Federal stimulus payments that were sent to U.S. households in the wake of the COVID-19 pandemic have ended, but some states still offer financial relief in the form of tax rebates to help families and individuals battling inflation.
Here’s a look at 5 state tax rebate programs that can put more money in your pocket.
In May, Alabama lawmakers approved a one-time tax rebate that will give $150 to single people and $300 to married couples, WSFA reported. The state will begin distributing the rebates in November, according to Money. The tax rebates aim to compensate residents for the higher grocery taxes they paid while government budget surpluses increased. Nearly 2 million residents who filed a 2021 tax return qualify for the rebate.
One-time tax rebate payments of up to $1,300 per family started going out last week, according to the Minnesota Department of Revenue. The program provides payments to eligible Minnesotans for the following:
- $520 for married couples filing a joint 2021 income or property tax return with adjusted gross income of $150,000 or less.
- $260 for all other individuals with 2021 adjusted gross income of $75,000 or less.
- Another $260 for each dependent, up to three dependents.
Rebates were made possible because of the state’s projected budget surplus of $17.6 billion and will go to about 2.1 million residents, Money reported. For more information, visit the Department of Revenue site.
Montana Gov. Greg Gianforte signed three state House bills into law to provide tax rebates for eligible Montana taxpayers. House Bill 192 provides a rebate for individual income taxes paid in tax year 2021. House Bills 222 and 816 provide a rebate for property taxes paid in tax years 2022 and 2023. Visit the Business & Income Tax Division site for more information.
Earlier this year New Mexico Gov. Michelle Lujan Grisham and the state legislature approved rebates for New Mexico taxpayers, as well as economic relief payments to New Mexico residents who are not required to file taxes. Payments include a refundable income tax rebate of $1,000 for married couples filing joint returns, heads of household and surviving spouses; and $500 for single filers and married individuals filing separately.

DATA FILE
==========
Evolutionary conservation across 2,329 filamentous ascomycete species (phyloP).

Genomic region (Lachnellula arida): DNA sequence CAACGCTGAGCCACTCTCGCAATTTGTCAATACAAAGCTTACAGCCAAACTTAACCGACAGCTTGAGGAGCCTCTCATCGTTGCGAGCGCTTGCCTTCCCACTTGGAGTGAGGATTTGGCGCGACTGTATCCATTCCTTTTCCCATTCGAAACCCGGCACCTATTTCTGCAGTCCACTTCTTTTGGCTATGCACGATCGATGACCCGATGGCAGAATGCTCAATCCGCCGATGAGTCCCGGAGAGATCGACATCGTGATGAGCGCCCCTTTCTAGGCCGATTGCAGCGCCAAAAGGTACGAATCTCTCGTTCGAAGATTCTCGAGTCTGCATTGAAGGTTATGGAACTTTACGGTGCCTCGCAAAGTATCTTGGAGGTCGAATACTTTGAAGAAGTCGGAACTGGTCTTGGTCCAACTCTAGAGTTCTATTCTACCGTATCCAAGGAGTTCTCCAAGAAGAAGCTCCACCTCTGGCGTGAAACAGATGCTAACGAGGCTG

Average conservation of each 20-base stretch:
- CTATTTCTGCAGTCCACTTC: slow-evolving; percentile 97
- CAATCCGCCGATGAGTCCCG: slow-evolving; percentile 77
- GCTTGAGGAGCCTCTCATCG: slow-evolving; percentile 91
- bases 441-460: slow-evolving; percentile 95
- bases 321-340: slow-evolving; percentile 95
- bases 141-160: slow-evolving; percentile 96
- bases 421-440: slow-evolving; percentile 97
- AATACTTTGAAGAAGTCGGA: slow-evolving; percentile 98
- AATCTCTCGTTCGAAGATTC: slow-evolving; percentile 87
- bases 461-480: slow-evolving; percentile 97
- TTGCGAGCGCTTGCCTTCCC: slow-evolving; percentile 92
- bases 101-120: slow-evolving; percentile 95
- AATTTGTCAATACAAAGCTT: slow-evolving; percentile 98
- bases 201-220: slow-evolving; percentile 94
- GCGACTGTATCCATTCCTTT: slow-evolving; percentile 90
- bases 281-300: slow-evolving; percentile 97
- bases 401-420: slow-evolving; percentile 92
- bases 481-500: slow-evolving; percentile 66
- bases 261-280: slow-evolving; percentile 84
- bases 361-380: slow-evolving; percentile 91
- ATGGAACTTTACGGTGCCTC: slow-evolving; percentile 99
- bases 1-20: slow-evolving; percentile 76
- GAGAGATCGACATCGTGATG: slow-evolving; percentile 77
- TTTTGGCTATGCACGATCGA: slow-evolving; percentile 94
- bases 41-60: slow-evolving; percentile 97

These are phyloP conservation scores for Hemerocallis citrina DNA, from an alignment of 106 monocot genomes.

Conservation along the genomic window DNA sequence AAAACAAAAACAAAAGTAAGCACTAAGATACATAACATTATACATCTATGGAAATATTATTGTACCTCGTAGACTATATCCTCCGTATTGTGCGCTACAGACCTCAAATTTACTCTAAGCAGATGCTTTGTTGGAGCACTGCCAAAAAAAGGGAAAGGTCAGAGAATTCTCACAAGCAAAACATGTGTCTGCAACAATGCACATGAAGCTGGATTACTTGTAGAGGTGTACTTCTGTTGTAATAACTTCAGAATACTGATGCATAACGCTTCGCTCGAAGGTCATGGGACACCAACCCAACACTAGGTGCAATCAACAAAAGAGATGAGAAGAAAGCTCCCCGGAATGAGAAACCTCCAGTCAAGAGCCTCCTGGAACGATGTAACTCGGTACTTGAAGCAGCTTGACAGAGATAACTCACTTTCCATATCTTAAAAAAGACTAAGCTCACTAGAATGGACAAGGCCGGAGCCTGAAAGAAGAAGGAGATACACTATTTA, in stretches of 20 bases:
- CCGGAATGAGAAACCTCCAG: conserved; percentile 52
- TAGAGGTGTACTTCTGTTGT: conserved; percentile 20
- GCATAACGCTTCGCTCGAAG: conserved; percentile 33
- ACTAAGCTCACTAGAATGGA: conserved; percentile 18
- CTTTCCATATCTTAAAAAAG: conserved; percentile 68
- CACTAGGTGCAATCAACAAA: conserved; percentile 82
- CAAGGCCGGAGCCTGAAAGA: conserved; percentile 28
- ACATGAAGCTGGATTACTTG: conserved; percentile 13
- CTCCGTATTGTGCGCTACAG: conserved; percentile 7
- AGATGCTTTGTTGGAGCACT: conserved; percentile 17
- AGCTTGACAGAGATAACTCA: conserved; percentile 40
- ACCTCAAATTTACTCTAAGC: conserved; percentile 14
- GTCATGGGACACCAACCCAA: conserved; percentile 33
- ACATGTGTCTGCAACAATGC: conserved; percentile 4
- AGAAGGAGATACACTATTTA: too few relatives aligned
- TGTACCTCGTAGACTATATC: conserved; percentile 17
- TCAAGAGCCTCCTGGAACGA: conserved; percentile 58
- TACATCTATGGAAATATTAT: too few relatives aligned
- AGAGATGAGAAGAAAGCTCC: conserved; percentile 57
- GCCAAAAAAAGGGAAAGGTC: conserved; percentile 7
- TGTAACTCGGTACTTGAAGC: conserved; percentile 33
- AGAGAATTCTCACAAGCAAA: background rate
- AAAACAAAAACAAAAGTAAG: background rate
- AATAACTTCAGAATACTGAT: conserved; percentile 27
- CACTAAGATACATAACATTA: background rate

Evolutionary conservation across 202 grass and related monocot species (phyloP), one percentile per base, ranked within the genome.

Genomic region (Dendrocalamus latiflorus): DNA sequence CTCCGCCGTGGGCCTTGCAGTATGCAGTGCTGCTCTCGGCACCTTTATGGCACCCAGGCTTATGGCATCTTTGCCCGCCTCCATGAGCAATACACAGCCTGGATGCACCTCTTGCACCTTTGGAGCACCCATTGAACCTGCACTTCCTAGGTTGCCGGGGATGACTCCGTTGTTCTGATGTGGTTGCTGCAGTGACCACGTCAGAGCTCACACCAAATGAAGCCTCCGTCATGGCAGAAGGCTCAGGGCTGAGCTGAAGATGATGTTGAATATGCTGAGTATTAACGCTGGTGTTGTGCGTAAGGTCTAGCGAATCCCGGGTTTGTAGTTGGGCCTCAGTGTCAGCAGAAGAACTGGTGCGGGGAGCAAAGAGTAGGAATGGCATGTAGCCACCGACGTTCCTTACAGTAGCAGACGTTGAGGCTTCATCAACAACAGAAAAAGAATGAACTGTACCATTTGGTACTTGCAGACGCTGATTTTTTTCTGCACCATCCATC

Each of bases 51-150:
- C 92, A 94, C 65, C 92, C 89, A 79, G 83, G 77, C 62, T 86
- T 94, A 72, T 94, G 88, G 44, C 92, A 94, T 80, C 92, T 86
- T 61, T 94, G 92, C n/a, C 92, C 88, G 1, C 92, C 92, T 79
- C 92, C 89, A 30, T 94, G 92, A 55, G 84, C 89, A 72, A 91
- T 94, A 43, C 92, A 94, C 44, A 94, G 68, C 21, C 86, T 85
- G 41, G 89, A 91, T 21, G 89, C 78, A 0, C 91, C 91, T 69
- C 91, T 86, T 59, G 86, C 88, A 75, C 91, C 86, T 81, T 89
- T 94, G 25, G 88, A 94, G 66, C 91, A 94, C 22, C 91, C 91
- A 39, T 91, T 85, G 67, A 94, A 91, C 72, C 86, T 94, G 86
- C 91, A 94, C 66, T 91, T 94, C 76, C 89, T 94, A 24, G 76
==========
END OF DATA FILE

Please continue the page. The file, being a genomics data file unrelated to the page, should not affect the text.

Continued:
The rebates will be sent automatically to New Mexico residents who have filed a 2021 personal income tax return and are not declared as a dependent on another taxpayer’s return. Eligible residents have until May 31, 2024 to file the 2021 return if they have not already done so. Visit this Department of Taxation & Revenue site for more information.
Eligible individuals and families can receive up to $1,200 in tax credits if they meet certain eligibility requirements. You can apply for the credit through Dec. 31, 2023. Among the items you’ll need are a copy of your federal tax return, your Social Security number or Individual taxpayer identification number, your address and personal information such as your date of birth, spouse’s name and children. For more info, go to the Washington Department of Revenue site.
Other State Programs
here’s a look at other state stimulus programs where most payments have already been made. However, you might have a chance to still receive a payment if you haven’t already:
- Idaho Tax Rebates: Idaho sent out tax rebates and “Special Session Rebates” in March and September 2022. Those payments have been completed for residents who filed their tax returns on time. However, for those who got extensions or filed later, rebates are continuing to be processed through the summer of 2023.
- Illinois Income Tax Rebate and/or Property Tax Rebate: Oct. 17, 2022 was the last date that you could file for these rebates, and most of the payments have been sent. However, the state Comptroller has indicated that payments will continue until all have been issued.
- Massachusetts Tax Refunds: Massachusetts began paying out state tax refunds in November 2022, and those payments are essentially over. However, late filers have until Sept. 15, 2023 to get their returns in and still qualify for the rebate.
State Income Tax Decreases
Taxpayers in 22 states will pay lower income taxes this year and next year than they did in previous years, according to the Tax Foundation. Here are the states that have temporarily or permanently lowered the top marginal tax rate: Arizona, Arkansas, Colorado, Georgia, Idaho, Indiana, Iowa, Kentucky, Louisiana, Michigan, Mississippi, Missouri, Montana, Nebraska, New Hampshire, North Carolina, North Dakota, Ohio, Oklahoma, South Carolina, Utah and West Virginia.
More From GOBankingRates